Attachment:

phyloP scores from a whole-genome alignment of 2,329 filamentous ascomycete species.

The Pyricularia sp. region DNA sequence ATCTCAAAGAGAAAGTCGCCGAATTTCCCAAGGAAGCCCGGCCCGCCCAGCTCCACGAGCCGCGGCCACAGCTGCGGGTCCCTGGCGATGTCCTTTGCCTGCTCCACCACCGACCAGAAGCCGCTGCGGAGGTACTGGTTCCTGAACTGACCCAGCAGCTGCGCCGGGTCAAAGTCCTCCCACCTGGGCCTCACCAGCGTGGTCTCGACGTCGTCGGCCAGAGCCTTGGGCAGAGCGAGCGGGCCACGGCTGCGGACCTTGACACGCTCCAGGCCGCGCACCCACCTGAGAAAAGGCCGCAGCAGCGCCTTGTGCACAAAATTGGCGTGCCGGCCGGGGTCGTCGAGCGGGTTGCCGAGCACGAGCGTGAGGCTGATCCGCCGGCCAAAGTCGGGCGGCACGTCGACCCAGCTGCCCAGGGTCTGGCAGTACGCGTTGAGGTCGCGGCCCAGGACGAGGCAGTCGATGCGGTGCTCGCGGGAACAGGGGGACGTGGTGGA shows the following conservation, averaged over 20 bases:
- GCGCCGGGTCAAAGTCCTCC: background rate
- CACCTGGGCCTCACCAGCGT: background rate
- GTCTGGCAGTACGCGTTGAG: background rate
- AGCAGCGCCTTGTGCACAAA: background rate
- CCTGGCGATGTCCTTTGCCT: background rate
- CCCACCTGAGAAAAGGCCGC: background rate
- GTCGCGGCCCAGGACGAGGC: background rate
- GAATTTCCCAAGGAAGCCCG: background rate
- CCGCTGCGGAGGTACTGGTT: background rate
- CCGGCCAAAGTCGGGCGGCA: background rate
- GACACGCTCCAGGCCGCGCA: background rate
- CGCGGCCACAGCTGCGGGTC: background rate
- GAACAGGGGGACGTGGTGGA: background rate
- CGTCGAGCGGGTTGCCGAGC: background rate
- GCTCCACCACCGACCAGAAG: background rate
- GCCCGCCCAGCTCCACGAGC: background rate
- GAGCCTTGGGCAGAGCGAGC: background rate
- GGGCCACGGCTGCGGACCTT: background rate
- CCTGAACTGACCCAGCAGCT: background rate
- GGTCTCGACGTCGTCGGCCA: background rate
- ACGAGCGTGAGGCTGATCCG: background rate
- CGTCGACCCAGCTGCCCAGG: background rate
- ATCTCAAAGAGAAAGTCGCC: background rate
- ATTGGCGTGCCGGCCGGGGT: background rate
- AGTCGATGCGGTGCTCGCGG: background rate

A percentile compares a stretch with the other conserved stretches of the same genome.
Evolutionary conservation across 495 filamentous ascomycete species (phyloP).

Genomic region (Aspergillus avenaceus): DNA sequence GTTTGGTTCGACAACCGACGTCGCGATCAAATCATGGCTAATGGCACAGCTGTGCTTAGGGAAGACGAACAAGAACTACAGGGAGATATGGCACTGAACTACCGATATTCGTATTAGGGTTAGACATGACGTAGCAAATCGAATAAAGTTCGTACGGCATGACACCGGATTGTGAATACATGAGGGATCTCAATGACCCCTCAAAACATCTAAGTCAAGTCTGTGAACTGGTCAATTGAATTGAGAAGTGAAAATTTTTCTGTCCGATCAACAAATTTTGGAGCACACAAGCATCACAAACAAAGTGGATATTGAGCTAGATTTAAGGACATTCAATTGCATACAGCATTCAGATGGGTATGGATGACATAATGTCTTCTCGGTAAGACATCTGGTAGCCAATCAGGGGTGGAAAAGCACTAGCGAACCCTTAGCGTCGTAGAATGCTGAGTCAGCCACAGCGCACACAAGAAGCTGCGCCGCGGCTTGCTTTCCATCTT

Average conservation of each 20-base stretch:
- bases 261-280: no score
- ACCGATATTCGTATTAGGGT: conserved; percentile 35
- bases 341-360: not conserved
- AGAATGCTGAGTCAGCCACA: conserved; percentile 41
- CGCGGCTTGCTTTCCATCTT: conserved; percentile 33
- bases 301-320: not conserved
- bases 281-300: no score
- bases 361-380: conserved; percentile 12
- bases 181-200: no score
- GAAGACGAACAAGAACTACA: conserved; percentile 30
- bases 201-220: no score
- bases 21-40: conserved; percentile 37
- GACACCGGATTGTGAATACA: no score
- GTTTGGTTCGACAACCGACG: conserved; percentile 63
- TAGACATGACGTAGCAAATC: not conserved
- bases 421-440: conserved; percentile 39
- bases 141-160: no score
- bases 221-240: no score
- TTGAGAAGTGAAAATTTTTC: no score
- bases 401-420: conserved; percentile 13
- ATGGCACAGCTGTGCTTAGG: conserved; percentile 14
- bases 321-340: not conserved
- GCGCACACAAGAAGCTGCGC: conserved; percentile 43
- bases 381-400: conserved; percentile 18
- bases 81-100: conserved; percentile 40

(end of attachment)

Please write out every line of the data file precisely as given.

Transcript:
phyloP scores from a whole-genome alignment of 2,329 filamentous ascomycete species.

The Pyricularia sp. region DNA sequence ATCTCAAAGAGAAAGTCGCCGAATTTCCCAAGGAAGCCCGGCCCGCCCAGCTCCACGAGCCGCGGCCACAGCTGCGGGTCCCTGGCGATGTCCTTTGCCTGCTCCACCACCGACCAGAAGCCGCTGCGGAGGTACTGGTTCCTGAACTGACCCAGCAGCTGCGCCGGGTCAAAGTCCTCCCACCTGGGCCTCACCAGCGTGGTCTCGACGTCGTCGGCCAGAGCCTTGGGCAGAGCGAGCGGGCCACGGCTGCGGACCTTGACACGCTCCAGGCCGCGCACCCACCTGAGAAAAGGCCGCAGCAGCGCCTTGTGCACAAAATTGGCGTGCCGGCCGGGGTCGTCGAGCGGGTTGCCGAGCACGAGCGTGAGGCTGATCCGCCGGCCAAAGTCGGGCGGCACGTCGACCCAGCTGCCCAGGGTCTGGCAGTACGCGTTGAGGTCGCGGCCCAGGACGAGGCAGTCGATGCGGTGCTCGCGGGAACAGGGGGACGTGGTGGA shows the following conservation, averaged over 20 bases:
- GCGCCGGGTCAAAGTCCTCC: background rate
- CACCTGGGCCTCACCAGCGT: background rate
- GTCTGGCAGTACGCGTTGAG: background rate
- AGCAGCGCCTTGTGCACAAA: background rate
- CCTGGCGATGTCCTTTGCCT: background rate
- CCCACCTGAGAAAAGGCCGC: background rate
- GTCGCGGCCCAGGACGAGGC: background rate
- GAATTTCCCAAGGAAGCCCG: background rate
- CCGCTGCGGAGGTACTGGTT: background rate
- CCGGCCAAAGTCGGGCGGCA: background rate
- GACACGCTCCAGGCCGCGCA: background rate
- CGCGGCCACAGCTGCGGGTC: background rate
- GAACAGGGGGACGTGGTGGA: background rate
- CGTCGAGCGGGTTGCCGAGC: background rate
- GCTCCACCACCGACCAGAAG: background rate
- GCCCGCCCAGCTCCACGAGC: background rate
- GAGCCTTGGGCAGAGCGAGC: background rate
- GGGCCACGGCTGCGGACCTT: background rate
- CCTGAACTGACCCAGCAGCT: background rate
- GGTCTCGACGTCGTCGGCCA: background rate
- ACGAGCGTGAGGCTGATCCG: background rate
- CGTCGACCCAGCTGCCCAGG: background rate
- ATCTCAAAGAGAAAGTCGCC: background rate
- ATTGGCGTGCCGGCCGGGGT: background rate
- AGTCGATGCGGTGCTCGCGG: background rate

A percentile compares a stretch with the other conserved stretches of the same genome.
Evolutionary conservation across 495 filamentous ascomycete species (phyloP).

Genomic region (Aspergillus avenaceus): DNA sequence GTTTGGTTCGACAACCGACGTCGCGATCAAATCATGGCTAATGGCACAGCTGTGCTTAGGGAAGACGAACAAGAACTACAGGGAGATATGGCACTGAACTACCGATATTCGTATTAGGGTTAGACATGACGTAGCAAATCGAATAAAGTTCGTACGGCATGACACCGGATTGTGAATACATGAGGGATCTCAATGACCCCTCAAAACATCTAAGTCAAGTCTGTGAACTGGTCAATTGAATTGAGAAGTGAAAATTTTTCTGTCCGATCAACAAATTTTGGAGCACACAAGCATCACAAACAAAGTGGATATTGAGCTAGATTTAAGGACATTCAATTGCATACAGCATTCAGATGGGTATGGATGACATAATGTCTTCTCGGTAAGACATCTGGTAGCCAATCAGGGGTGGAAAAGCACTAGCGAACCCTTAGCGTCGTAGAATGCTGAGTCAGCCACAGCGCACACAAGAAGCTGCGCCGCGGCTTGCTTTCCATCTT

Average conservation of each 20-base stretch:
- bases 261-280: no score
- ACCGATATTCGTATTAGGGT: conserved; percentile 35
- bases 341-360: not conserved
- AGAATGCTGAGTCAGCCACA: conserved; percentile 41
- CGCGGCTTGCTTTCCATCTT: conserved; percentile 33
- bases 301-320: not conserved
- bases 281-300: no score
- bases 361-380: conserved; percentile 12
- bases 181-200: no score
- GAAGACGAACAAGAACTACA: conserved; percentile 30
- bases 201-220: no score
- bases 21-40: conserved; percentile 37
- GACACCGGATTGTGAATACA: no score
- GTTTGGTTCGACAACCGACG: conserved; percentile 63
- TAGACATGACGTAGCAAATC: not conserved
- bases 421-440: conserved; percentile 39
- bases 141-160: no score
- bases 221-240: no score
- TTGAGAAGTGAAAATTTTTC: no score
- bases 401-420: conserved; percentile 13
- ATGGCACAGCTGTGCTTAGG: conserved; percentile 14
- bases 321-340: not conserved
- GCGCACACAAGAAGCTGCGC: conserved; percentile 43
- bases 381-400: conserved; percentile 18
- bases 81-100: conserved; percentile 40